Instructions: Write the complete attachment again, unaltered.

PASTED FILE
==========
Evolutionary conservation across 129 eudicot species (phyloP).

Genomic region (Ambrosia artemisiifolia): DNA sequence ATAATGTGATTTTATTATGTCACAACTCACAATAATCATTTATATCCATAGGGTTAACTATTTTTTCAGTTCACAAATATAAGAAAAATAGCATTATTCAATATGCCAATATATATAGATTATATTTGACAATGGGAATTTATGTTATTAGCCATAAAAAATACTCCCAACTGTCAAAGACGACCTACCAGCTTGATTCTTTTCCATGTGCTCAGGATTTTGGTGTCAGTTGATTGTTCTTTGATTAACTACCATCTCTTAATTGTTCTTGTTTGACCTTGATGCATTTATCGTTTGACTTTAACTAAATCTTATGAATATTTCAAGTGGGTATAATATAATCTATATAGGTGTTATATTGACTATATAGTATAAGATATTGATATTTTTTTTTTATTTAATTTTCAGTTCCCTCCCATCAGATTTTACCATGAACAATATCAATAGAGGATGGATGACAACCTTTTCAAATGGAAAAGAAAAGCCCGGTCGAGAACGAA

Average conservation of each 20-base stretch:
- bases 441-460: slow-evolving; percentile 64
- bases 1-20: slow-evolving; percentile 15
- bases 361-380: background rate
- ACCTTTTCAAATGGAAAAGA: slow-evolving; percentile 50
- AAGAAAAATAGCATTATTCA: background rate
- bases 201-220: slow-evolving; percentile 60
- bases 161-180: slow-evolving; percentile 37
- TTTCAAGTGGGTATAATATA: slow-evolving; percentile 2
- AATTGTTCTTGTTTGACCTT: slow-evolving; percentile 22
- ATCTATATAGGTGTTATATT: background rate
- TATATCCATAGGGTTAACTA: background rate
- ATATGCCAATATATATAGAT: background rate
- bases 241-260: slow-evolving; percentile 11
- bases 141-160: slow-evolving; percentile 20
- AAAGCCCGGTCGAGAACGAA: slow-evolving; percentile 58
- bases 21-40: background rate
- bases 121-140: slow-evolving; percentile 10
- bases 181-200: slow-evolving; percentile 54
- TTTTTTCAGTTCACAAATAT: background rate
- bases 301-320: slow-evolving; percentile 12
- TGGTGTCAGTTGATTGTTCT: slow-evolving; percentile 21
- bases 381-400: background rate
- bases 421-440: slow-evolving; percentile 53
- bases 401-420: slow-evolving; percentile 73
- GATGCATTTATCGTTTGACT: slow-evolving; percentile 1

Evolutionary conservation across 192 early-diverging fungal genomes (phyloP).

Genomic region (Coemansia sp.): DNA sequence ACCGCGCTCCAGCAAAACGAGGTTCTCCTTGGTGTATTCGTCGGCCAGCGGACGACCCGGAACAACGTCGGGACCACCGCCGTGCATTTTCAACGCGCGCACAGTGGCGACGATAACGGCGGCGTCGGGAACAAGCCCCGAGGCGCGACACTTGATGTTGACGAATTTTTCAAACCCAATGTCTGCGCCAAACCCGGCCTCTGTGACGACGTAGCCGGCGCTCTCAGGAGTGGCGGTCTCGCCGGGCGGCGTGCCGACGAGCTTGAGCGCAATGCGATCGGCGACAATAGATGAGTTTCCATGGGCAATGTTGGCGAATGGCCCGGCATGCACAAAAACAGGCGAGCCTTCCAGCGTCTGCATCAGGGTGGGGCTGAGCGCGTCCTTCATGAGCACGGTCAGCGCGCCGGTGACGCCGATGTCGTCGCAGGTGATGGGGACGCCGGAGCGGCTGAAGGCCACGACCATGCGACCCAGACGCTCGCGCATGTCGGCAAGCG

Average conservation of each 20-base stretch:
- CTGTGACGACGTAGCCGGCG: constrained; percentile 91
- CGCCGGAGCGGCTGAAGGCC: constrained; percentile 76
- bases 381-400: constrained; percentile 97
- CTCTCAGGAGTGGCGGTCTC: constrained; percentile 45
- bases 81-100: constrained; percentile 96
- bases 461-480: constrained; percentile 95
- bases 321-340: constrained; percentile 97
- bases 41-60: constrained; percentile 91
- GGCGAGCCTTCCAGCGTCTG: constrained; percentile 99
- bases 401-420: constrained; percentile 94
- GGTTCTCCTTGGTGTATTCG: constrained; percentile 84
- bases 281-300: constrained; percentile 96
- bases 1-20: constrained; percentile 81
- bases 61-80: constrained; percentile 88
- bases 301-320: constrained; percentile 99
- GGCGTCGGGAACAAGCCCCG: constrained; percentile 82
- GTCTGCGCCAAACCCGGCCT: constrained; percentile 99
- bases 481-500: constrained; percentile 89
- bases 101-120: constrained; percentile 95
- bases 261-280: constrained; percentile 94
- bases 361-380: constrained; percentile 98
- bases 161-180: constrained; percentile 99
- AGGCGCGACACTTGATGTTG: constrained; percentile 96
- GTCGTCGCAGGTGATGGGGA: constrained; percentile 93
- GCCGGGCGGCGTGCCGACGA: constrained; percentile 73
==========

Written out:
Evolutionary conservation across 129 eudicot species (phyloP).

Genomic region (Ambrosia artemisiifolia): DNA sequence ATAATGTGATTTTATTATGTCACAACTCACAATAATCATTTATATCCATAGGGTTAACTATTTTTTCAGTTCACAAATATAAGAAAAATAGCATTATTCAATATGCCAATATATATAGATTATATTTGACAATGGGAATTTATGTTATTAGCCATAAAAAATACTCCCAACTGTCAAAGACGACCTACCAGCTTGATTCTTTTCCATGTGCTCAGGATTTTGGTGTCAGTTGATTGTTCTTTGATTAACTACCATCTCTTAATTGTTCTTGTTTGACCTTGATGCATTTATCGTTTGACTTTAACTAAATCTTATGAATATTTCAAGTGGGTATAATATAATCTATATAGGTGTTATATTGACTATATAGTATAAGATATTGATATTTTTTTTTTATTTAATTTTCAGTTCCCTCCCATCAGATTTTACCATGAACAATATCAATAGAGGATGGATGACAACCTTTTCAAATGGAAAAGAAAAGCCCGGTCGAGAACGAA

Average conservation of each 20-base stretch:
- bases 441-460: slow-evolving; percentile 64
- bases 1-20: slow-evolving; percentile 15
- bases 361-380: background rate
- ACCTTTTCAAATGGAAAAGA: slow-evolving; percentile 50
- AAGAAAAATAGCATTATTCA: background rate
- bases 201-220: slow-evolving; percentile 60
- bases 161-180: slow-evolving; percentile 37
- TTTCAAGTGGGTATAATATA: slow-evolving; percentile 2
- AATTGTTCTTGTTTGACCTT: slow-evolving; percentile 22
- ATCTATATAGGTGTTATATT: background rate
- TATATCCATAGGGTTAACTA: background rate
- ATATGCCAATATATATAGAT: background rate
- bases 241-260: slow-evolving; percentile 11
- bases 141-160: slow-evolving; percentile 20
- AAAGCCCGGTCGAGAACGAA: slow-evolving; percentile 58
- bases 21-40: background rate
- bases 121-140: slow-evolving; percentile 10
- bases 181-200: slow-evolving; percentile 54
- TTTTTTCAGTTCACAAATAT: background rate
- bases 301-320: slow-evolving; percentile 12
- TGGTGTCAGTTGATTGTTCT: slow-evolving; percentile 21
- bases 381-400: background rate
- bases 421-440: slow-evolving; percentile 53
- bases 401-420: slow-evolving; percentile 73
- GATGCATTTATCGTTTGACT: slow-evolving; percentile 1

Evolutionary conservation across 192 early-diverging fungal genomes (phyloP).

Genomic region (Coemansia sp.): DNA sequence ACCGCGCTCCAGCAAAACGAGGTTCTCCTTGGTGTATTCGTCGGCCAGCGGACGACCCGGAACAACGTCGGGACCACCGCCGTGCATTTTCAACGCGCGCACAGTGGCGACGATAACGGCGGCGTCGGGAACAAGCCCCGAGGCGCGACACTTGATGTTGACGAATTTTTCAAACCCAATGTCTGCGCCAAACCCGGCCTCTGTGACGACGTAGCCGGCGCTCTCAGGAGTGGCGGTCTCGCCGGGCGGCGTGCCGACGAGCTTGAGCGCAATGCGATCGGCGACAATAGATGAGTTTCCATGGGCAATGTTGGCGAATGGCCCGGCATGCACAAAAACAGGCGAGCCTTCCAGCGTCTGCATCAGGGTGGGGCTGAGCGCGTCCTTCATGAGCACGGTCAGCGCGCCGGTGACGCCGATGTCGTCGCAGGTGATGGGGACGCCGGAGCGGCTGAAGGCCACGACCATGCGACCCAGACGCTCGCGCATGTCGGCAAGCG

Average conservation of each 20-base stretch:
- CTGTGACGACGTAGCCGGCG: constrained; percentile 91
- CGCCGGAGCGGCTGAAGGCC: constrained; percentile 76
- bases 381-400: constrained; percentile 97
- CTCTCAGGAGTGGCGGTCTC: constrained; percentile 45
- bases 81-100: constrained; percentile 96
- bases 461-480: constrained; percentile 95
- bases 321-340: constrained; percentile 97
- bases 41-60: constrained; percentile 91
- GGCGAGCCTTCCAGCGTCTG: constrained; percentile 99
- bases 401-420: constrained; percentile 94
- GGTTCTCCTTGGTGTATTCG: constrained; percentile 84
- bases 281-300: constrained; percentile 96
- bases 1-20: constrained; percentile 81
- bases 61-80: constrained; percentile 88
- bases 301-320: constrained; percentile 99
- GGCGTCGGGAACAAGCCCCG: constrained; percentile 82
- GTCTGCGCCAAACCCGGCCT: constrained; percentile 99
- bases 481-500: constrained; percentile 89
- bases 101-120: constrained; percentile 95
- bases 261-280: constrained; percentile 94
- bases 361-380: constrained; percentile 98
- bases 161-180: constrained; percentile 99
- AGGCGCGACACTTGATGTTG: constrained; percentile 96
- GTCGTCGCAGGTGATGGGGA: constrained; percentile 93
- GCCGGGCGGCGTGCCGACGA: constrained; percentile 73